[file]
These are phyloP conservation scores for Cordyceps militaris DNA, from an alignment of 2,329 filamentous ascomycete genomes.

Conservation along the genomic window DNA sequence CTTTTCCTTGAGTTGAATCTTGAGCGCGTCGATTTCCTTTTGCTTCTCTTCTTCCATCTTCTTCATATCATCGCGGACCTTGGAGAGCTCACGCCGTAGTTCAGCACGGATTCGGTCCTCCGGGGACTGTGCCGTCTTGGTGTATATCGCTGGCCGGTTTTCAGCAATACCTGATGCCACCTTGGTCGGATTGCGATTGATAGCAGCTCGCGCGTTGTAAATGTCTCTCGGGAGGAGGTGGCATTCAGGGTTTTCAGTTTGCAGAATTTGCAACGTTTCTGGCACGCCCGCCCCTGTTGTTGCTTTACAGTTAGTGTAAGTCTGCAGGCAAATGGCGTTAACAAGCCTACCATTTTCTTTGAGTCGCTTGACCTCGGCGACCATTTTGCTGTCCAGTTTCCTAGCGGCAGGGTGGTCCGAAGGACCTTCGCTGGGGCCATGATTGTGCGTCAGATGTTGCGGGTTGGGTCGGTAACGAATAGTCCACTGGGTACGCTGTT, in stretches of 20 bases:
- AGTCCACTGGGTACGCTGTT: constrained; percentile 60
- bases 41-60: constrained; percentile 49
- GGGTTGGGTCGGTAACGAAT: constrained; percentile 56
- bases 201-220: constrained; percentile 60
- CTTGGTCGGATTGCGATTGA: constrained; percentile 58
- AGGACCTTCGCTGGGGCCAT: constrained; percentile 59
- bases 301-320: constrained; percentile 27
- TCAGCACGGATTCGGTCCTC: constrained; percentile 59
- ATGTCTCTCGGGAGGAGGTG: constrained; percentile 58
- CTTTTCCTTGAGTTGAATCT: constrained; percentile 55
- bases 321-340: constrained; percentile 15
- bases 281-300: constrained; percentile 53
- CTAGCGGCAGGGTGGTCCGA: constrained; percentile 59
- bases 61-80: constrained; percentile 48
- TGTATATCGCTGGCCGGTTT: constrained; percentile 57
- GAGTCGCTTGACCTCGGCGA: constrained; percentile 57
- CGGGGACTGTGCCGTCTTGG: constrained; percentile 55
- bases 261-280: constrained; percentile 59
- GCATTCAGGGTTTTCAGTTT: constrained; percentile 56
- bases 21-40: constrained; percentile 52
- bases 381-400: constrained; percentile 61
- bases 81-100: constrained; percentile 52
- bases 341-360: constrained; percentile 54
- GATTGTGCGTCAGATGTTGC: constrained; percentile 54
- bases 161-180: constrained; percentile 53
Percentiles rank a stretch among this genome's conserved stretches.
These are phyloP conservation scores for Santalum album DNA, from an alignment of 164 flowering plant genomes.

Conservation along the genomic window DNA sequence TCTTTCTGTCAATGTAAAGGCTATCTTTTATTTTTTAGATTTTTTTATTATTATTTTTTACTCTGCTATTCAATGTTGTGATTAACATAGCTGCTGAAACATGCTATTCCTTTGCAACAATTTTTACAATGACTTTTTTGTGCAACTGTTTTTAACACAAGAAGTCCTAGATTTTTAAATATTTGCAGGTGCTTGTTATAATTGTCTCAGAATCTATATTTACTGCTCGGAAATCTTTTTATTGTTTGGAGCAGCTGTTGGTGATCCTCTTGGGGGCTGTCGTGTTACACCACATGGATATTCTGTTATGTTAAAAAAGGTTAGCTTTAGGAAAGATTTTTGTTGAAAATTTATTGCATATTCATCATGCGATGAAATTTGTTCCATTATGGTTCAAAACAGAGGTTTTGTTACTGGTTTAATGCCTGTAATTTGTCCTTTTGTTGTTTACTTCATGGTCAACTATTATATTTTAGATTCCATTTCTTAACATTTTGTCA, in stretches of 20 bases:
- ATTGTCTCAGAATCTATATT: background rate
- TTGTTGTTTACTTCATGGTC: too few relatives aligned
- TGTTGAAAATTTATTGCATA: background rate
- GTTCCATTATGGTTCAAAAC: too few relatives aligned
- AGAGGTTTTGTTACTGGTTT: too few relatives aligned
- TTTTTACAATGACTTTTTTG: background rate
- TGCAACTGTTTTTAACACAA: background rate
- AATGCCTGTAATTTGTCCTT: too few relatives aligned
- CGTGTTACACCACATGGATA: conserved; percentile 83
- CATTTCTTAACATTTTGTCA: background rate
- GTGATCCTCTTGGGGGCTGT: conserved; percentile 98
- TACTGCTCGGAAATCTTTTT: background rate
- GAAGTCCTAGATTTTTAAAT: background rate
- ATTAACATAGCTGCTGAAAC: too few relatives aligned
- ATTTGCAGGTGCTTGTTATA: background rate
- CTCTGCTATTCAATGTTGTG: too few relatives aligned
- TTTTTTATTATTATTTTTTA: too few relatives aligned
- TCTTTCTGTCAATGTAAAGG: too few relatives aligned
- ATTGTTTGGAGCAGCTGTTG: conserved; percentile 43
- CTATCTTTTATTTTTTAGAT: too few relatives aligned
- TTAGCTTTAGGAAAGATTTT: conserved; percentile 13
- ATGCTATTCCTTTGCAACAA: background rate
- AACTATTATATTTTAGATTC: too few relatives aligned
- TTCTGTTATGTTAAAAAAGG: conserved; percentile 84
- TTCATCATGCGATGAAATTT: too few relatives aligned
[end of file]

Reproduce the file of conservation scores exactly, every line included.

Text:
These are phyloP conservation scores for Cordyceps militaris DNA, from an alignment of 2,329 filamentous ascomycete genomes.

Conservation along the genomic window DNA sequence CTTTTCCTTGAGTTGAATCTTGAGCGCGTCGATTTCCTTTTGCTTCTCTTCTTCCATCTTCTTCATATCATCGCGGACCTTGGAGAGCTCACGCCGTAGTTCAGCACGGATTCGGTCCTCCGGGGACTGTGCCGTCTTGGTGTATATCGCTGGCCGGTTTTCAGCAATACCTGATGCCACCTTGGTCGGATTGCGATTGATAGCAGCTCGCGCGTTGTAAATGTCTCTCGGGAGGAGGTGGCATTCAGGGTTTTCAGTTTGCAGAATTTGCAACGTTTCTGGCACGCCCGCCCCTGTTGTTGCTTTACAGTTAGTGTAAGTCTGCAGGCAAATGGCGTTAACAAGCCTACCATTTTCTTTGAGTCGCTTGACCTCGGCGACCATTTTGCTGTCCAGTTTCCTAGCGGCAGGGTGGTCCGAAGGACCTTCGCTGGGGCCATGATTGTGCGTCAGATGTTGCGGGTTGGGTCGGTAACGAATAGTCCACTGGGTACGCTGTT, in stretches of 20 bases:
- AGTCCACTGGGTACGCTGTT: constrained; percentile 60
- bases 41-60: constrained; percentile 49
- GGGTTGGGTCGGTAACGAAT: constrained; percentile 56
- bases 201-220: constrained; percentile 60
- CTTGGTCGGATTGCGATTGA: constrained; percentile 58
- AGGACCTTCGCTGGGGCCAT: constrained; percentile 59
- bases 301-320: constrained; percentile 27
- TCAGCACGGATTCGGTCCTC: constrained; percentile 59
- ATGTCTCTCGGGAGGAGGTG: constrained; percentile 58
- CTTTTCCTTGAGTTGAATCT: constrained; percentile 55
- bases 321-340: constrained; percentile 15
- bases 281-300: constrained; percentile 53
- CTAGCGGCAGGGTGGTCCGA: constrained; percentile 59
- bases 61-80: constrained; percentile 48
- TGTATATCGCTGGCCGGTTT: constrained; percentile 57
- GAGTCGCTTGACCTCGGCGA: constrained; percentile 57
- CGGGGACTGTGCCGTCTTGG: constrained; percentile 55
- bases 261-280: constrained; percentile 59
- GCATTCAGGGTTTTCAGTTT: constrained; percentile 56
- bases 21-40: constrained; percentile 52
- bases 381-400: constrained; percentile 61
- bases 81-100: constrained; percentile 52
- bases 341-360: constrained; percentile 54
- GATTGTGCGTCAGATGTTGC: constrained; percentile 54
- bases 161-180: constrained; percentile 53
Percentiles rank a stretch among this genome's conserved stretches.
These are phyloP conservation scores for Santalum album DNA, from an alignment of 164 flowering plant genomes.

Conservation along the genomic window DNA sequence TCTTTCTGTCAATGTAAAGGCTATCTTTTATTTTTTAGATTTTTTTATTATTATTTTTTACTCTGCTATTCAATGTTGTGATTAACATAGCTGCTGAAACATGCTATTCCTTTGCAACAATTTTTACAATGACTTTTTTGTGCAACTGTTTTTAACACAAGAAGTCCTAGATTTTTAAATATTTGCAGGTGCTTGTTATAATTGTCTCAGAATCTATATTTACTGCTCGGAAATCTTTTTATTGTTTGGAGCAGCTGTTGGTGATCCTCTTGGGGGCTGTCGTGTTACACCACATGGATATTCTGTTATGTTAAAAAAGGTTAGCTTTAGGAAAGATTTTTGTTGAAAATTTATTGCATATTCATCATGCGATGAAATTTGTTCCATTATGGTTCAAAACAGAGGTTTTGTTACTGGTTTAATGCCTGTAATTTGTCCTTTTGTTGTTTACTTCATGGTCAACTATTATATTTTAGATTCCATTTCTTAACATTTTGTCA, in stretches of 20 bases:
- ATTGTCTCAGAATCTATATT: background rate
- TTGTTGTTTACTTCATGGTC: too few relatives aligned
- TGTTGAAAATTTATTGCATA: background rate
- GTTCCATTATGGTTCAAAAC: too few relatives aligned
- AGAGGTTTTGTTACTGGTTT: too few relatives aligned
- TTTTTACAATGACTTTTTTG: background rate
- TGCAACTGTTTTTAACACAA: background rate
- AATGCCTGTAATTTGTCCTT: too few relatives aligned
- CGTGTTACACCACATGGATA: conserved; percentile 83
- CATTTCTTAACATTTTGTCA: background rate
- GTGATCCTCTTGGGGGCTGT: conserved; percentile 98
- TACTGCTCGGAAATCTTTTT: background rate
- GAAGTCCTAGATTTTTAAAT: background rate
- ATTAACATAGCTGCTGAAAC: too few relatives aligned
- ATTTGCAGGTGCTTGTTATA: background rate
- CTCTGCTATTCAATGTTGTG: too few relatives aligned
- TTTTTTATTATTATTTTTTA: too few relatives aligned
- TCTTTCTGTCAATGTAAAGG: too few relatives aligned
- ATTGTTTGGAGCAGCTGTTG: conserved; percentile 43
- CTATCTTTTATTTTTTAGAT: too few relatives aligned
- TTAGCTTTAGGAAAGATTTT: conserved; percentile 13
- ATGCTATTCCTTTGCAACAA: background rate
- AACTATTATATTTTAGATTC: too few relatives aligned
- TTCTGTTATGTTAAAAAAGG: conserved; percentile 84
- TTCATCATGCGATGAAATTT: too few relatives aligned